Enabling Molecular Breeding

Among the major global food crops, potato is unique for being autotetraploid and clonally propagated. Autotetraploid genomes are organized in groups of four homologous chromosomes, which gives rise to more complex patterns of inheritance than in diploid crops. One focus of the lab is developing new methods and practical software solutions to enable molecular breeding in potato and other autotetraploids, such as alfalfa and blueberry. In 2016 we released GWASpoly, an R package to conduct genome-wide association studies with allele dosage markers. In 2017 we released ClusterCall, an R package for making accurate allele dosage calls from SNP array data.

Rosyara et al. (2016) Software for genome-wide association studies in autopolyploids and its application to potato

Schmitz Carley et al. (2017) Automated tetraploid genotype calling by hierarchical clustering

Endelman et al. (2017) Pedigree reconstruction with genome-wide markers in potato

Genomic Selection

Genomic selection aims to predict the performance of new breeding lines based on phenotypes from related germplasm and genome-wide markers. Since 2014, the Endelman lab has been leading the development of a national training population for potato, with an initial focus on the chip processing market. Breeding value predictions were first used in the UW program in 2018 for yield, specific gravity, and fry color. Ongoing research is extending genomic selection to other market types and traits.

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Endelman et al. (2014) Optimal design of preliminary yield trials with genome-wide markers.

Endelman et al. (2018) Genetic variance partitioning and genome-wide prediction with allele dosage information in autotetraploid potato.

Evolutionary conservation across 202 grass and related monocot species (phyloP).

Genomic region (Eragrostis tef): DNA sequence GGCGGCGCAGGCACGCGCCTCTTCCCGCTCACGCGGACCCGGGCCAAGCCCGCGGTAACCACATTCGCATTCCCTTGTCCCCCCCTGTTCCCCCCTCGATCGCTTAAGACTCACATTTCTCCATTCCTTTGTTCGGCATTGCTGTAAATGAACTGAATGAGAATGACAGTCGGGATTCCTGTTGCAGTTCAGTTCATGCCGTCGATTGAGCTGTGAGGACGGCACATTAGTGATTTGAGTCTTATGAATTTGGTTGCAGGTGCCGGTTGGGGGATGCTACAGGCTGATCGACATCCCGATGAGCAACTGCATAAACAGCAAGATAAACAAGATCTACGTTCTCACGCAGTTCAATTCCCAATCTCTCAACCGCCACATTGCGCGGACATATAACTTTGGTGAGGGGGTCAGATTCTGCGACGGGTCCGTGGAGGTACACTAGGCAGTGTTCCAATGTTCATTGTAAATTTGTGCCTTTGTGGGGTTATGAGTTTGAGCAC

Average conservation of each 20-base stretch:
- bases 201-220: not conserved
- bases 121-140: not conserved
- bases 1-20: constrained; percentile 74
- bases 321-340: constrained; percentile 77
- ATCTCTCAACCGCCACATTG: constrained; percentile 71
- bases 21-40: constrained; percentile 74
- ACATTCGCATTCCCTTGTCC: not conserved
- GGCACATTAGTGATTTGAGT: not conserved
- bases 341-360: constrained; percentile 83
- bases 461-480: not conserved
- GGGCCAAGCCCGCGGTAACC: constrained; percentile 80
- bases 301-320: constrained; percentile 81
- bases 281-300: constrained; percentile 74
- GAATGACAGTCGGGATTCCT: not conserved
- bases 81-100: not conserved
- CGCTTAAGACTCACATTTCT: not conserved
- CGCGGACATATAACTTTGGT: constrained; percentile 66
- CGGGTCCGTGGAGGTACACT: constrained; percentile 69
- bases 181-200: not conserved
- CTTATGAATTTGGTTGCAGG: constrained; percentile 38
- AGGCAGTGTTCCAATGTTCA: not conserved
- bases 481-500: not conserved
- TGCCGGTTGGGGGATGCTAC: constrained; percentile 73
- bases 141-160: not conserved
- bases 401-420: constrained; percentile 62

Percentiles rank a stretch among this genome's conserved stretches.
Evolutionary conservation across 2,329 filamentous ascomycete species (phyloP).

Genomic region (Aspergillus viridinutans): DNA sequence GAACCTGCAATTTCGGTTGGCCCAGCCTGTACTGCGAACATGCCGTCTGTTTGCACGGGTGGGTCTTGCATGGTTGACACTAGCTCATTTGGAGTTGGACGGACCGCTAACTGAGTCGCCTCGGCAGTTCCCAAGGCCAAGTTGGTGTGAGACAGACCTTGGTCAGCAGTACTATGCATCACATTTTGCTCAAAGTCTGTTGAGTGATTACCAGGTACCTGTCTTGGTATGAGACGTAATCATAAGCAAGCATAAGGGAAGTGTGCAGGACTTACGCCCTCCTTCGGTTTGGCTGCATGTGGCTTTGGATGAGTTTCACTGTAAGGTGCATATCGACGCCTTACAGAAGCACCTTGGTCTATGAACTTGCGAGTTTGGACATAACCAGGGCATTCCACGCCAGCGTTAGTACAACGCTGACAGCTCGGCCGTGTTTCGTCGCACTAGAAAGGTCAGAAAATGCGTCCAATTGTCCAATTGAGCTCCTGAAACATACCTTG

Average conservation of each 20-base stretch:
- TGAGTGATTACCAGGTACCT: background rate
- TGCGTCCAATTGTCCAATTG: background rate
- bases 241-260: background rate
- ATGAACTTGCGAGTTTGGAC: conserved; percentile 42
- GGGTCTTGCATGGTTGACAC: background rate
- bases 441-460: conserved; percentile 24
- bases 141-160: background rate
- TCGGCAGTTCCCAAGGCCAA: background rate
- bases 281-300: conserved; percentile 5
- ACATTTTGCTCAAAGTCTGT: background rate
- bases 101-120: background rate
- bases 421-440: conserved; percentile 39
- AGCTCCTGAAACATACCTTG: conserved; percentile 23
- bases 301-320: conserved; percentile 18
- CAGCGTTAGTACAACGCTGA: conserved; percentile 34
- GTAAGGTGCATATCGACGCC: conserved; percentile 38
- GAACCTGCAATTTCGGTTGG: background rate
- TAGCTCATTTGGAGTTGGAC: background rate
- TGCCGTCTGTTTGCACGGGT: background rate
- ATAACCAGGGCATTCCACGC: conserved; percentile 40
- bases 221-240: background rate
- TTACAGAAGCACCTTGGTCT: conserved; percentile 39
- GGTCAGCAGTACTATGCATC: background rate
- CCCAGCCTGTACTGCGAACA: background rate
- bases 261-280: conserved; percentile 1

Schmitz Carley et al. (2019) Genetic covariance of environments in the Potato National Chip Processing Trial.

Genotyping-by-sequencing

One of the main drivers of genomic selection accuracy is the size of the population used to train the prediction model. At present, the cost of the potato SNP array is more limiting than the cost of phenotyping for increasing our training population size. One way to reduce genotyping costs is through multiplexing, in which many DNA samples are pooled into one library for sequencing. This genotyping-by-sequencing (GBS) approach is widely used in diploids but is less straightforward in tetraploids because of the high read depth needed to determine allele dosage. Research is underway on the use of GBS in potato.

Genetics of tuber skin set and appearance

The appearance and integrity of potato tuber skin has a major influence on marketability and disease resistance during storage, but there is much we do not understand about the genetics of these traits. We are currently using image analysis to quantify skin set and red color in several mapping populations.

Endelman and Jansky (2016) Genetic mapping with an inbred line-derived F2 population in potato